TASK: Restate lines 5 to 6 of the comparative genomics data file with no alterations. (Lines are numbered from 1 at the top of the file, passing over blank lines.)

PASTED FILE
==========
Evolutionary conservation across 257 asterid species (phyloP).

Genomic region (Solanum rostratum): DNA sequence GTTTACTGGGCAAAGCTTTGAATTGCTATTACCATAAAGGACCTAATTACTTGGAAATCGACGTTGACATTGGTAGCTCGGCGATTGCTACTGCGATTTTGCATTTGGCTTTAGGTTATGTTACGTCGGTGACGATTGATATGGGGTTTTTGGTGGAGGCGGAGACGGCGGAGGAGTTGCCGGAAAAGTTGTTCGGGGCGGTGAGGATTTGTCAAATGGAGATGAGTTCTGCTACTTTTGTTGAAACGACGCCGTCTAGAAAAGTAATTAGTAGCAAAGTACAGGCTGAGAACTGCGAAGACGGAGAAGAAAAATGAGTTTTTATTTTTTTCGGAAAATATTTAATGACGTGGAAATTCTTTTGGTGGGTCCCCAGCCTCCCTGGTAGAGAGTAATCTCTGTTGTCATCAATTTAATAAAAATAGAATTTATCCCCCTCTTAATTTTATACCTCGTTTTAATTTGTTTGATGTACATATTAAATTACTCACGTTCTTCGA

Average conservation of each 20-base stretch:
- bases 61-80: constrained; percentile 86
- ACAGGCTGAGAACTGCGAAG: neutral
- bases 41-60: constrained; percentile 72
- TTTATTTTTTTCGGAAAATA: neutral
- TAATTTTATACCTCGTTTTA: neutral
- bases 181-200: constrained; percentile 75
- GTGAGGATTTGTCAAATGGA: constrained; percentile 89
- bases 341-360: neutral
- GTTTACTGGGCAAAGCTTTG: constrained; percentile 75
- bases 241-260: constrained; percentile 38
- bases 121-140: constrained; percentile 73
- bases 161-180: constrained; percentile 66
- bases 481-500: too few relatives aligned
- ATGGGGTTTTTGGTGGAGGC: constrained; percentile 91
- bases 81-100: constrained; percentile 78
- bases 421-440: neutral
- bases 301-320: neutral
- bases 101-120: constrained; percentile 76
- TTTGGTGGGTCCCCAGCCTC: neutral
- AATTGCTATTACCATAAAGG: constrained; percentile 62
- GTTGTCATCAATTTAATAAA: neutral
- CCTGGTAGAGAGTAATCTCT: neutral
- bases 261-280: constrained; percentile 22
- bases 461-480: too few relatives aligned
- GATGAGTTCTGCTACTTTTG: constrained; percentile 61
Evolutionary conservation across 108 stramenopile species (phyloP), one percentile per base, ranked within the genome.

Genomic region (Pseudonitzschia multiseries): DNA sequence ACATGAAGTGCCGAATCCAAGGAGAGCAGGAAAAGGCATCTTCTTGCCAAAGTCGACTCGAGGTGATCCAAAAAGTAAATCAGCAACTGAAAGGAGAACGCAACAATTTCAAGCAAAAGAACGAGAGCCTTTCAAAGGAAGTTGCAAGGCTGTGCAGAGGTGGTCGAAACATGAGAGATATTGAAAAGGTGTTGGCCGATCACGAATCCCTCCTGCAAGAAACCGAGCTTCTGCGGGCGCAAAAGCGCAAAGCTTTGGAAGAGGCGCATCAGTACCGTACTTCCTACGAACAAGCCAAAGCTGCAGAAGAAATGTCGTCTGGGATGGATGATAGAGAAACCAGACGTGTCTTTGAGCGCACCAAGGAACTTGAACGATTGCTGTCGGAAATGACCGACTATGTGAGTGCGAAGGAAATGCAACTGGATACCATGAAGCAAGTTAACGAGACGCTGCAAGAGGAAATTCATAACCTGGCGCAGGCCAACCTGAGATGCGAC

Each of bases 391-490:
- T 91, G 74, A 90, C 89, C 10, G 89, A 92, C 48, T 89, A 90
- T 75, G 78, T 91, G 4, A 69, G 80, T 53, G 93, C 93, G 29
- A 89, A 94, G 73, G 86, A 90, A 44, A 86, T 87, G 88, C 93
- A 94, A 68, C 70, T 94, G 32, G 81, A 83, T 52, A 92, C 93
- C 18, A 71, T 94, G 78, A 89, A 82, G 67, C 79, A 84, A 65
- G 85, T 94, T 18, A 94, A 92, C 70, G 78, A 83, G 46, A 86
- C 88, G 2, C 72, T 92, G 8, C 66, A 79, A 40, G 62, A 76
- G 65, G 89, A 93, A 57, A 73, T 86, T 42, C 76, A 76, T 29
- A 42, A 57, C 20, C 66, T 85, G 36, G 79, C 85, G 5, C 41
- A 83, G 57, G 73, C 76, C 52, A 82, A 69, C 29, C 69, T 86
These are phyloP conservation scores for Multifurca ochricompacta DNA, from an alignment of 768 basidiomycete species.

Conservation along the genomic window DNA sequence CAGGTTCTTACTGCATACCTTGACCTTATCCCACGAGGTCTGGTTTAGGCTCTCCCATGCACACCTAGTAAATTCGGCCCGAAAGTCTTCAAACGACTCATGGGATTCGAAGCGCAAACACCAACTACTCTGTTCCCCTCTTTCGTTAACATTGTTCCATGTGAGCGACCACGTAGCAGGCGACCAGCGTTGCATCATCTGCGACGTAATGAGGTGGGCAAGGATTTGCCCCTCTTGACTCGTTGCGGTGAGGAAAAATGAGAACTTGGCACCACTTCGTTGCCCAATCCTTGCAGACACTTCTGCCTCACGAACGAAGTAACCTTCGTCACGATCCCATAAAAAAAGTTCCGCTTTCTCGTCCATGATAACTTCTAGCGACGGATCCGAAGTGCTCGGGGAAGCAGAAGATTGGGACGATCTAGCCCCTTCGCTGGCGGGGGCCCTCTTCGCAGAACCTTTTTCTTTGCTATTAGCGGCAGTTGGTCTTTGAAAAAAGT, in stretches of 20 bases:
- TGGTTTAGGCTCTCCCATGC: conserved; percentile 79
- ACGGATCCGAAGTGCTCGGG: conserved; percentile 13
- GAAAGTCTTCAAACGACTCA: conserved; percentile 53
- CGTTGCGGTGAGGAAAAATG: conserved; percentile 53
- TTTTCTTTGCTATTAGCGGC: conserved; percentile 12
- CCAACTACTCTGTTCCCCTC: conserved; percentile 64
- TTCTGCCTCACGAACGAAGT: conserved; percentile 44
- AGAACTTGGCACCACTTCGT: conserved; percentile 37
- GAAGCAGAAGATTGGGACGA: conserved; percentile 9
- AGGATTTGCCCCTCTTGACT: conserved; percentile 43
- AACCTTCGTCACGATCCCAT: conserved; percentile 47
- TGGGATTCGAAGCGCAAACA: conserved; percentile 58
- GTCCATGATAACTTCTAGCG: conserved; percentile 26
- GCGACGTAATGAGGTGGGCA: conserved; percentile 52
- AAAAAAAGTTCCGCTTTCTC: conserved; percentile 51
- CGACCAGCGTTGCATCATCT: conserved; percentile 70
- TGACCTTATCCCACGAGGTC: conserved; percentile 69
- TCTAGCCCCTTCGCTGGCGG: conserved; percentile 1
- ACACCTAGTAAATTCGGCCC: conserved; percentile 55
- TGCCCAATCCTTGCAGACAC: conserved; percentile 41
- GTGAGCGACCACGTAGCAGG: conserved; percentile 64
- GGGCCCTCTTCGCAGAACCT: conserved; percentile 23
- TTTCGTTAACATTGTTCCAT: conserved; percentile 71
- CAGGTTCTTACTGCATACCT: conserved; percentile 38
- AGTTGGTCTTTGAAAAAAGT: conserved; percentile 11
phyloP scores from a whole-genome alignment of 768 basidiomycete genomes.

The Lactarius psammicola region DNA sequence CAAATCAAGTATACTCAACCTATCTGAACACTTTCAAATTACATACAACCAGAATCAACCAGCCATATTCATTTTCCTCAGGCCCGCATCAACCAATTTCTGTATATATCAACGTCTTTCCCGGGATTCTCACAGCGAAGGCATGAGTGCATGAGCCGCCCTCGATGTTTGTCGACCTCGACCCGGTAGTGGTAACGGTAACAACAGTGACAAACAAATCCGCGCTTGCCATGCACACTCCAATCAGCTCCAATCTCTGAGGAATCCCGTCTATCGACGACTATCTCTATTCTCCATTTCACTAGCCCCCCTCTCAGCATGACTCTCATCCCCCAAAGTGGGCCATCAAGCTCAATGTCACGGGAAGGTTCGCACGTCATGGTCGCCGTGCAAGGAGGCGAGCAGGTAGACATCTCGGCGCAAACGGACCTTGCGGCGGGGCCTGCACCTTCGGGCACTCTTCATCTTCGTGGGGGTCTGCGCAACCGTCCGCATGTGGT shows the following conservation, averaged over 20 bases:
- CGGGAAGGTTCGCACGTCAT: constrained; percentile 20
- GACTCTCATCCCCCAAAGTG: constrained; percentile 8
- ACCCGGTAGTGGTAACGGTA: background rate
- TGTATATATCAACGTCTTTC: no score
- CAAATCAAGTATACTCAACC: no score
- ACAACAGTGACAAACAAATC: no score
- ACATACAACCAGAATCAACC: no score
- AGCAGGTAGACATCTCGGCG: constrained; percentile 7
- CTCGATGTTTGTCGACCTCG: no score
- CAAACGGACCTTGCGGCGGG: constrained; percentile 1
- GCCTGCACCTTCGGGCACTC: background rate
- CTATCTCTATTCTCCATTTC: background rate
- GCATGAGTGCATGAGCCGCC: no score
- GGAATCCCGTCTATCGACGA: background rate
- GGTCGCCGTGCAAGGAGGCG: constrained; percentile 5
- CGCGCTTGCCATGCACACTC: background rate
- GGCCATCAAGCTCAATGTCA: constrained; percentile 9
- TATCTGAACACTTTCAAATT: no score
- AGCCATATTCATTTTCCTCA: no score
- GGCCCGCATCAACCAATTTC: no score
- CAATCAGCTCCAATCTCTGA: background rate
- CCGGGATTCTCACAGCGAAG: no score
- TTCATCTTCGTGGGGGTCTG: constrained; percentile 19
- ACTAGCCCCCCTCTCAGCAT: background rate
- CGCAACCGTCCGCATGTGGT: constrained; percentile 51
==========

- ACAGGCTGAGAACTGCGAAG: neutral
- bases 41-60: constrained; percentile 72